Men with prostate cancer patients are one of the groups most affected by delays in diagnosis of cancer according to a study published in the British Journal of Cancer.
The research reveals that patients with suspected prostate cancer face delays almost three times as long as those with suspected breast cancer. The average time to diagnosis of prostate cancer is 148.5 days, while that for breast cancer is 55.2 days.
The research compared different elements of delay in diagnosis (delay by the patient and delays in primary care, referral, or secondary care) for six types of cancer (breast, colorectal, lung, ovarian, prostate, and non-Hodgkin's lymphoma) and compared delays in patients who saw their GP before diagnosis with those who did not.
Breast cancer patients experienced the shortest total delays (mean 55.2 days), followed by lung (88.5), ovarian (90.3), non-Hodgkin's lymphoma (102.8), colorectal (125.7) and prostate (148.5).
The main problem appears to be at primary care level. Compared with patient and primary care delays, referral delays and secondary care delays were much shorter. An ostensibly worrying finding was that patients who saw their GP prior to diagnosis experienced considerably longer total diagnostic delays than those who did not.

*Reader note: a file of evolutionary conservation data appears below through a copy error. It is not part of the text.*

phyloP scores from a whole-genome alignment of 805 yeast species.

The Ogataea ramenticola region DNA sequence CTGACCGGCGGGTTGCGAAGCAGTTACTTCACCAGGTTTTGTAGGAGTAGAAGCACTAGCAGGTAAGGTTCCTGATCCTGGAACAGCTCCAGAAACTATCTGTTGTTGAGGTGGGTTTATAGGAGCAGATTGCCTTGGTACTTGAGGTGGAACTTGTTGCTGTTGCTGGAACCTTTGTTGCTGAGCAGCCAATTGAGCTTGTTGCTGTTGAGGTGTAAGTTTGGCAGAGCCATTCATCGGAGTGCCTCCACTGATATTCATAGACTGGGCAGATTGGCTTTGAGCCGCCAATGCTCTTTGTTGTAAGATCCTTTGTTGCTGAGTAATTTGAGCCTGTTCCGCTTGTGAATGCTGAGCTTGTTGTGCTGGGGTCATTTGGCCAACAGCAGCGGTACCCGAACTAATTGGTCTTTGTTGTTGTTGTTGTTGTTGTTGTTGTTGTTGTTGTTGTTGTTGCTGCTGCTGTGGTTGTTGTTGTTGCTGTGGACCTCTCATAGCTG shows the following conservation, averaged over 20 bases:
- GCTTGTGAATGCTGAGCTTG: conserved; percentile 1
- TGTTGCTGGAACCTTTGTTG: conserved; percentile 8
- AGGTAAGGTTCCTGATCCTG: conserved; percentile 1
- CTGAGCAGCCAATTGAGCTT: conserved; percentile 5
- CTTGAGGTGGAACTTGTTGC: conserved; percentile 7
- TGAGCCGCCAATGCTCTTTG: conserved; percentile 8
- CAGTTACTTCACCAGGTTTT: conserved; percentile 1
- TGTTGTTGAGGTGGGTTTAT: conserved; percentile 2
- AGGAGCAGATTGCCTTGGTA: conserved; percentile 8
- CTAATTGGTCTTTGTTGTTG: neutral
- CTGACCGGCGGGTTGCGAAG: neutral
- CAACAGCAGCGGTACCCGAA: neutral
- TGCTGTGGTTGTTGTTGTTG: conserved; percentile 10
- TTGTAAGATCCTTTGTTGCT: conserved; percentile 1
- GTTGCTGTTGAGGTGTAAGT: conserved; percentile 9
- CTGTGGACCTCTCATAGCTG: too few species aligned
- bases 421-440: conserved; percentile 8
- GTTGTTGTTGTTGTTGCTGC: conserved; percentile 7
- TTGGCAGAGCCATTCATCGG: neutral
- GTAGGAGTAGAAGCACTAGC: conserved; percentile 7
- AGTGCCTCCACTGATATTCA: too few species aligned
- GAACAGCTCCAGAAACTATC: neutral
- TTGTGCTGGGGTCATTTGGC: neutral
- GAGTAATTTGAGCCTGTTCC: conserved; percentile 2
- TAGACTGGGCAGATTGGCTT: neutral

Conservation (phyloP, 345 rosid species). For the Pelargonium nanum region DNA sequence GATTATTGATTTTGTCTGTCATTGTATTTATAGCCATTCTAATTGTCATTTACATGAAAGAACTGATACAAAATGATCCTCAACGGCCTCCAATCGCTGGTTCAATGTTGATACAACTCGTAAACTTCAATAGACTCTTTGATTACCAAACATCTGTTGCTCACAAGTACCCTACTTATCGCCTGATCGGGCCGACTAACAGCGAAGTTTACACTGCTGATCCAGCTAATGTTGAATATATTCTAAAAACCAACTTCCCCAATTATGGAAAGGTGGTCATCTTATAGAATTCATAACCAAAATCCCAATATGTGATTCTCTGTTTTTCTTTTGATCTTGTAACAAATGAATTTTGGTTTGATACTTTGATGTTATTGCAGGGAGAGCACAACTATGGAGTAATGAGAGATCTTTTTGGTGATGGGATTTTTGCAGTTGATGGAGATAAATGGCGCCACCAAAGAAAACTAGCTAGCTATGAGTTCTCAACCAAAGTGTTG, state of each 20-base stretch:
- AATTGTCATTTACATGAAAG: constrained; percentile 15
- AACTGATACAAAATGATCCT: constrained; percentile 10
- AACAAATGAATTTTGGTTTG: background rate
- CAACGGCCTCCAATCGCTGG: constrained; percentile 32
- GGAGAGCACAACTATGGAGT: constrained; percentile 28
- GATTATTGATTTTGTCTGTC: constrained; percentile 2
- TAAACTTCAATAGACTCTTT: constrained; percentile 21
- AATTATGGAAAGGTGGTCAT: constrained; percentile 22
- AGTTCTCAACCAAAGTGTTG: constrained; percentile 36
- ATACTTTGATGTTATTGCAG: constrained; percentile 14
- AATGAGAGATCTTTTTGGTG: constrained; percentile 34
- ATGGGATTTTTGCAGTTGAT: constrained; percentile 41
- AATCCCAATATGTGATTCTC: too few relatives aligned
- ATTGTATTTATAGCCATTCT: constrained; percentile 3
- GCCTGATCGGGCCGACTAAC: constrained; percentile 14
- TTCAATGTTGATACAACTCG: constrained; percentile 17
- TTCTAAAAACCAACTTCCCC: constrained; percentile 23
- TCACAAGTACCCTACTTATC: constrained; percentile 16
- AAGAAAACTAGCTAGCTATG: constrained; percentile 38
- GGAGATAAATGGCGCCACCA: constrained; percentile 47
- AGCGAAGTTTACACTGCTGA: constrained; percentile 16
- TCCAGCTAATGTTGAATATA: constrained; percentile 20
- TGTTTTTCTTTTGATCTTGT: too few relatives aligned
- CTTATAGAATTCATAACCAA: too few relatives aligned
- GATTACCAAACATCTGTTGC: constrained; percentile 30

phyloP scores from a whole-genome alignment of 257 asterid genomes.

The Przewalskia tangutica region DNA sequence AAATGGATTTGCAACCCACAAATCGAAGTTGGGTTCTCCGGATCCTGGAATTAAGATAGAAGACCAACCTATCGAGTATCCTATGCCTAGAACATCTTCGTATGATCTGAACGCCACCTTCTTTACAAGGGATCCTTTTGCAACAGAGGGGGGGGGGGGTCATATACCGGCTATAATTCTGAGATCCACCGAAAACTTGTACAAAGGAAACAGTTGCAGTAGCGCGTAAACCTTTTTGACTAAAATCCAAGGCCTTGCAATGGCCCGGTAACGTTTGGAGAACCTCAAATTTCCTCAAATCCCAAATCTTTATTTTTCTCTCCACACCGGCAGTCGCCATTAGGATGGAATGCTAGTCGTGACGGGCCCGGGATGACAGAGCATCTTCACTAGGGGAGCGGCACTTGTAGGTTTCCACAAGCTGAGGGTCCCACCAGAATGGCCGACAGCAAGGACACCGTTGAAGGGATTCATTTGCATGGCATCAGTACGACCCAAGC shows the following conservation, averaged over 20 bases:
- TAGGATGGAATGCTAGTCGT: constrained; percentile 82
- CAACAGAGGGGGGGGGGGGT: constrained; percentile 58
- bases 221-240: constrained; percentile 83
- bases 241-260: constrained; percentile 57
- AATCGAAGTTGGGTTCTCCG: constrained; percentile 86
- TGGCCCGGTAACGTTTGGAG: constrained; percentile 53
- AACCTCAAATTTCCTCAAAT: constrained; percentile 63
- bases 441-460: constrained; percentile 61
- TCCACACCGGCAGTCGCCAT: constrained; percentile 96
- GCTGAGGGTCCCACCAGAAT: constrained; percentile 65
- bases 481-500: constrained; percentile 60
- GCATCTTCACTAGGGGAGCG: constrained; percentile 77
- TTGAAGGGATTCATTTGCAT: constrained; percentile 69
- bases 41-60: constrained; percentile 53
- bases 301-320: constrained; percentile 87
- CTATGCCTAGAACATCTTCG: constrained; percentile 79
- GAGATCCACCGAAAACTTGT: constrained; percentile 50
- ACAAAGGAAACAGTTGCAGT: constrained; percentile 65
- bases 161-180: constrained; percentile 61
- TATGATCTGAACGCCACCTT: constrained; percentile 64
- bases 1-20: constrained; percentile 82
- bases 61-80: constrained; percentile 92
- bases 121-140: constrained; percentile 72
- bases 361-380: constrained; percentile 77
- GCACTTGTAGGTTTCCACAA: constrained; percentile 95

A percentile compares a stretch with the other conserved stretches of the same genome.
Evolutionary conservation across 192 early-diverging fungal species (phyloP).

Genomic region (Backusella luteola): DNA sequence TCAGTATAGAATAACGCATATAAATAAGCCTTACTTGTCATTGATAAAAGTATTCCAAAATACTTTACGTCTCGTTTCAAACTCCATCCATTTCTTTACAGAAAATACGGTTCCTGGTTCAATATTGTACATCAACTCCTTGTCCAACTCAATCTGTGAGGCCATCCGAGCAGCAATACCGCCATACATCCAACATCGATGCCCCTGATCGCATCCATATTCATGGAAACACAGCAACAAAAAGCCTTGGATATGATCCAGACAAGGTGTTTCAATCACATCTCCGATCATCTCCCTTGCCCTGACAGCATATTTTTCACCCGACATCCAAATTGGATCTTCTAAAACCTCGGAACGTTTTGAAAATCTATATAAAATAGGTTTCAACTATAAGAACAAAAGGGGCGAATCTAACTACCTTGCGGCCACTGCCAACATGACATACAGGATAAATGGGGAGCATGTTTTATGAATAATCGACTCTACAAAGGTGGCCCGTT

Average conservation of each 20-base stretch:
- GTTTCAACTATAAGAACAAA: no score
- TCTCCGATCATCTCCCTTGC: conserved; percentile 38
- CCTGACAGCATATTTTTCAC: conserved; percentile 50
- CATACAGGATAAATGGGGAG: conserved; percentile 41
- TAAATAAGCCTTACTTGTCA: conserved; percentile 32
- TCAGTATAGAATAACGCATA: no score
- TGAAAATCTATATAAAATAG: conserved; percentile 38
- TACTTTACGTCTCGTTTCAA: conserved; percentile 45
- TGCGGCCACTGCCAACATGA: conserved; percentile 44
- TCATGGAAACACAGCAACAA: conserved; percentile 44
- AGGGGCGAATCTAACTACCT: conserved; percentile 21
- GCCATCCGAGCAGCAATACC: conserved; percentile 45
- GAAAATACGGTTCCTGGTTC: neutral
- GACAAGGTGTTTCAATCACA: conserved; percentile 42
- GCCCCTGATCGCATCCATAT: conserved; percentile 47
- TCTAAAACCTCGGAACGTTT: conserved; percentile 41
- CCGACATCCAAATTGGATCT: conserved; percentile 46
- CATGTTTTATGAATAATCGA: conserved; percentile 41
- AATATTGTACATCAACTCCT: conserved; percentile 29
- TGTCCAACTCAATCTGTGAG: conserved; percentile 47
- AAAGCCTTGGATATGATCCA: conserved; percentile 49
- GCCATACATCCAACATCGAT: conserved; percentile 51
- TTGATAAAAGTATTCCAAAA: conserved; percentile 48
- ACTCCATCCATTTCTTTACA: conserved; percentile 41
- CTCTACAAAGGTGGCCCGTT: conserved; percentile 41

This finding was 'unexpected' said the researchers. 'Given that the referral delays were not prolonged', they went on, 'there are two potential explanations of this finding. Firstly, because earlier stage disease (usually less symptomatic) presents mainly to primary rather than secondary care, with later stage disease (with more aggressive symptoms) more likely to be presented to secondary care. Second, because there may be more 'system' delays in primary compared to secondary care (eg. waiting times for primary care initiated diagnostics).'
Cancer survival in the Uk is poor by European standards and there is evidence that UK patients are diagnosed at a later stage. Reducing diagnostic delays with the intention of increasing the proportion of early stage cancers may improve cancer survival in the UK. The researchers concluded that: 'interventions aimed at reducing patient and primary care delays need to be developed and their effect on diagnostic stage and psychological distress evaluated.'
Page created on June 20th, 2005
Page updated on December 1st, 2009